For instructors looking for help adjusting to this situation, there are two main resources available for them: the Centre for Teaching and Learning and their faculty or school.

The Centre for Teaching and Learning has developed a website that directs people to resources for teaching classes remotely.

And I know that each of the faculties and schools is reaching out to their instructors with support. This support is coming in many different forms, including webpages with helpful resources and online tutorials about remote teaching and the use of technology. If anyone feels like they needed help navigating this situation, they should start by reaching out to their faculty or school and also check their websites.

Q: What kinds of adjustments do you think instructors will have to make as they move to teaching remotely?

Dr. Pierce: I want to respect the variations in course content, teaching styles and assessment practices each instructor has developed, but I do have some general thoughts in this area. In putting these forward, I am thinking of the specific challenges we all face in this constantly changing environment. During this week, all instructors have the chance to review their courses to determine the adjustments they want to make. The main goal of making adjustments should be to ensure that the essential academic requirements will be met.

Many instructors might find that they need to adjust the way they evaluate their students. The first question they need to ask is if they are able to award a final grade based on the work that their students have done to date. If not, they should see if they can do without a formal exam and substitute other kinds of assignments. And if they do need to retain some form of an exam, they should do so within the scheduled exam period.

Since there are only two weeks left in the term, I also think that instructors might focus on summarizing the academic year for their students instead of bringing in new material. They could therefore put their effort into conveying the overall learning objectives and outcomes for the course to their students.

Q: What is the most important piece of advice you think that Queen’s instructors should keep in mind as they finish up this unprecedented semester?

Dr. Pierce: The most important thing for instructors to keep in mind right now is that this is an unprecedented and extraordinarily stressful time for them, for their students, and for all the staff who support the educational mission of the university. Our adjustments should always keep this context in mind.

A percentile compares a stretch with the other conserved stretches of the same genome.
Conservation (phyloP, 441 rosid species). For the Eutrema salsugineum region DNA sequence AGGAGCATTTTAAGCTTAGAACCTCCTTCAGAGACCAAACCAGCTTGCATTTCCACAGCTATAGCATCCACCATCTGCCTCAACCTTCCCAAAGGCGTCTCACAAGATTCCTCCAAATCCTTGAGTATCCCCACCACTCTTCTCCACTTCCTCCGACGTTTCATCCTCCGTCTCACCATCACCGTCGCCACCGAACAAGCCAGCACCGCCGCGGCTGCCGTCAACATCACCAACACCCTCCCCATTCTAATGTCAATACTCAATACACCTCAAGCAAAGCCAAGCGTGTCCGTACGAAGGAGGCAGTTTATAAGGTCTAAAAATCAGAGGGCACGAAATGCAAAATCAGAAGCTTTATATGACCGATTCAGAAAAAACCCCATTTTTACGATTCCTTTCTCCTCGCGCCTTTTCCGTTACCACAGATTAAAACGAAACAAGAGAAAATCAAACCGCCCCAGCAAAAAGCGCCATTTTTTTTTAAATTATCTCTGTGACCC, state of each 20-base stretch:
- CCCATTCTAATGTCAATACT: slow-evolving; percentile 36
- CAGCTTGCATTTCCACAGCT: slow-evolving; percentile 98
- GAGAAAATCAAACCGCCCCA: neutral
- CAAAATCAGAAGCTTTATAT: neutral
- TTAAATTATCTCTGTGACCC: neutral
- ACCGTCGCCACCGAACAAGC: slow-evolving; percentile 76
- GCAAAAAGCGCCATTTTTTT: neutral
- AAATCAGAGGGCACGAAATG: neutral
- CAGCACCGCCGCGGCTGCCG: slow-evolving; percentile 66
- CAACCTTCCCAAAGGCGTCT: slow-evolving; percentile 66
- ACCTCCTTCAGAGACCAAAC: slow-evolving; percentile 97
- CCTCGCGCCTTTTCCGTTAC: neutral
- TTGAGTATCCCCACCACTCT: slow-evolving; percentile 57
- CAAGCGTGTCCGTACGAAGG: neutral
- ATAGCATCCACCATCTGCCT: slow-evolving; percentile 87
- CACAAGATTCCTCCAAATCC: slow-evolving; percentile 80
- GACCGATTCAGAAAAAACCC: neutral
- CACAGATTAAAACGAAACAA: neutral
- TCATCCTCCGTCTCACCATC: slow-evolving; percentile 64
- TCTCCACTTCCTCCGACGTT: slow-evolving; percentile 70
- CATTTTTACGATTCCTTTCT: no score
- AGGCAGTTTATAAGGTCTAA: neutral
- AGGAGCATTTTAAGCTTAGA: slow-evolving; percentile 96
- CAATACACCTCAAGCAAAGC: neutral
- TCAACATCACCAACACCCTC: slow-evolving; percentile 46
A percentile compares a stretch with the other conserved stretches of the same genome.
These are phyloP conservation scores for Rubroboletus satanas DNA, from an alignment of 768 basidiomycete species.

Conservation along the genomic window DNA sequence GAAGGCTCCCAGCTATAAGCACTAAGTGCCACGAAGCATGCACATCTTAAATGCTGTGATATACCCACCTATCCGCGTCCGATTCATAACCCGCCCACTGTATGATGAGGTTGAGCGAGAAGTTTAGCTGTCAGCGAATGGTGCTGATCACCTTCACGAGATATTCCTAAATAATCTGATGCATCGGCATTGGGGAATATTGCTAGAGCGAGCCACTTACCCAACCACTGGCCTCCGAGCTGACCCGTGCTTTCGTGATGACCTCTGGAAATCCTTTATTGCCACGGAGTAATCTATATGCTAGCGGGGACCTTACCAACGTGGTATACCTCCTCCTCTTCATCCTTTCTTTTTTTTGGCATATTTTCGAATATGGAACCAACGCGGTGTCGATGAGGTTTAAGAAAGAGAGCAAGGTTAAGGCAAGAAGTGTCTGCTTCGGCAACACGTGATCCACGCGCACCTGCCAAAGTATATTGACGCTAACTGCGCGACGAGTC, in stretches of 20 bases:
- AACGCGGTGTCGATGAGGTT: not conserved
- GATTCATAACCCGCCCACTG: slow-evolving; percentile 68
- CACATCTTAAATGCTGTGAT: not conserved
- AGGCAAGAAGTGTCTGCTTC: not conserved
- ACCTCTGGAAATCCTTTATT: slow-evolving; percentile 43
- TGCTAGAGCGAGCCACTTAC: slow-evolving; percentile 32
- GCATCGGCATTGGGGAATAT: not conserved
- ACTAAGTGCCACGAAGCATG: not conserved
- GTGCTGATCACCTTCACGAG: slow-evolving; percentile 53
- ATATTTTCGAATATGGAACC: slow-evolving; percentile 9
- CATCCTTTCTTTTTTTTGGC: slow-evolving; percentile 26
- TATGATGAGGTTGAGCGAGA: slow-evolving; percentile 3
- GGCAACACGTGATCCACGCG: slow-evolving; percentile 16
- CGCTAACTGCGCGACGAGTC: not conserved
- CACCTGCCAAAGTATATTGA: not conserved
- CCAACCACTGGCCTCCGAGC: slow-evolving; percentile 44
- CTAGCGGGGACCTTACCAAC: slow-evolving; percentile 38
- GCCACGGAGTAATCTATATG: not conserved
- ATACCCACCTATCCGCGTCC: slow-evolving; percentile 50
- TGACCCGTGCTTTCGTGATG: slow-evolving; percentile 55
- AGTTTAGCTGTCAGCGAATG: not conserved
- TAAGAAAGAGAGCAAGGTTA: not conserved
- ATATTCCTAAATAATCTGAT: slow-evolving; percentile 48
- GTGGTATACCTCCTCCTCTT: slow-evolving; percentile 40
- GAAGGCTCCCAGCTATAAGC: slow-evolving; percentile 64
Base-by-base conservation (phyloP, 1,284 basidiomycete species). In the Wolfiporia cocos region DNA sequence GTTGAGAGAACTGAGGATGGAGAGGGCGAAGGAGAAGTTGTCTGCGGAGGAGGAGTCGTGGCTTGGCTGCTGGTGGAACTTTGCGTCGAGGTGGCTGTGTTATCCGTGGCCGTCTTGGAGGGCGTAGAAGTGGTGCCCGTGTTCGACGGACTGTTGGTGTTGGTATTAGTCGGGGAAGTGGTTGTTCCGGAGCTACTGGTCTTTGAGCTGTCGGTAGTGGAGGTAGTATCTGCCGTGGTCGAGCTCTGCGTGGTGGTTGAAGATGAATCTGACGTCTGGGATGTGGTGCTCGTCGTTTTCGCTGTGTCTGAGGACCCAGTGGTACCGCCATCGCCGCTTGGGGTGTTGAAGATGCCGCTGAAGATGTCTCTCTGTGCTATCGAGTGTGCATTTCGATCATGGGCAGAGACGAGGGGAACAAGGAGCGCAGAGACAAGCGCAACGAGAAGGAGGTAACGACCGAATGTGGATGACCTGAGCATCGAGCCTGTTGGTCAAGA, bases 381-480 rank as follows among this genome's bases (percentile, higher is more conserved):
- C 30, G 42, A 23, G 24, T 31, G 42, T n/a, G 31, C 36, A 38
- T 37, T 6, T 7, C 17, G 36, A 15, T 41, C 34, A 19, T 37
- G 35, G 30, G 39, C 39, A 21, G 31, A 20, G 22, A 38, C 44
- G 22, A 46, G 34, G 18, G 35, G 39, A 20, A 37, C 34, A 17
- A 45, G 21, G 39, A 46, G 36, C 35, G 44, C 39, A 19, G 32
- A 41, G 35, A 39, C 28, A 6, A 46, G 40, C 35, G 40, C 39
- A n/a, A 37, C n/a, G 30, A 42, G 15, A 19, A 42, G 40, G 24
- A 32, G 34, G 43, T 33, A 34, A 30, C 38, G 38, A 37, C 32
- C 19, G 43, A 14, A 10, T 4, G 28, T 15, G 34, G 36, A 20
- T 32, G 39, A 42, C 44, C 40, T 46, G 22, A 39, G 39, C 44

Instructors do not need to ensure that they cover all the material originally intended for the course. We will not be able to maintain the coverage that we would have been possible under normal circumstances. And our assessments probably can’t be as thorough as they would have been. As instructors make decisions about how to approach remote learning, I advise that they keep these aspects of our situation in mind.


To find all the resources on remote learning offered by the Centre for Teaching and Learning, visit their website. Students who are looking for academic assistance can find resources that are available to them on the Student Academic Success Services website as well as through their faculties, schools, departments, and programs.

Queen’s offering free parking to support hospital staff

As part of the university’s growing response to the COVID-19 pandemic, Queen’s is now offering free parking on two of its largest lots to heath care staff who work at the nearby Kingston Health Sciences Centre.

Parking will be now be available at the Tindall Parking Lot, located at Albert and Union streets, and the former site of St. Mary’s of the Lake Hospital, on Union Street, without permits from March 18 through April 5, 2020. 


The learning should never stop

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Queen’s University education expert Lynda Colgan has advice for parents now that schools have closed.

Two children use cellphones
Queen’s University researcher Lynda Colgan says maintain a daily learning routine is important for children (Unsplash / McKaela Lee)

With schools closed for at least the next three weeks, Queen’s University researcher Lynda Colgan says it’s critical for parents and guardians to continue to keep young people engaged through informal learning opportunities.  This will help them to feel more positive and prepared about returning to the classroom, when school is back in session.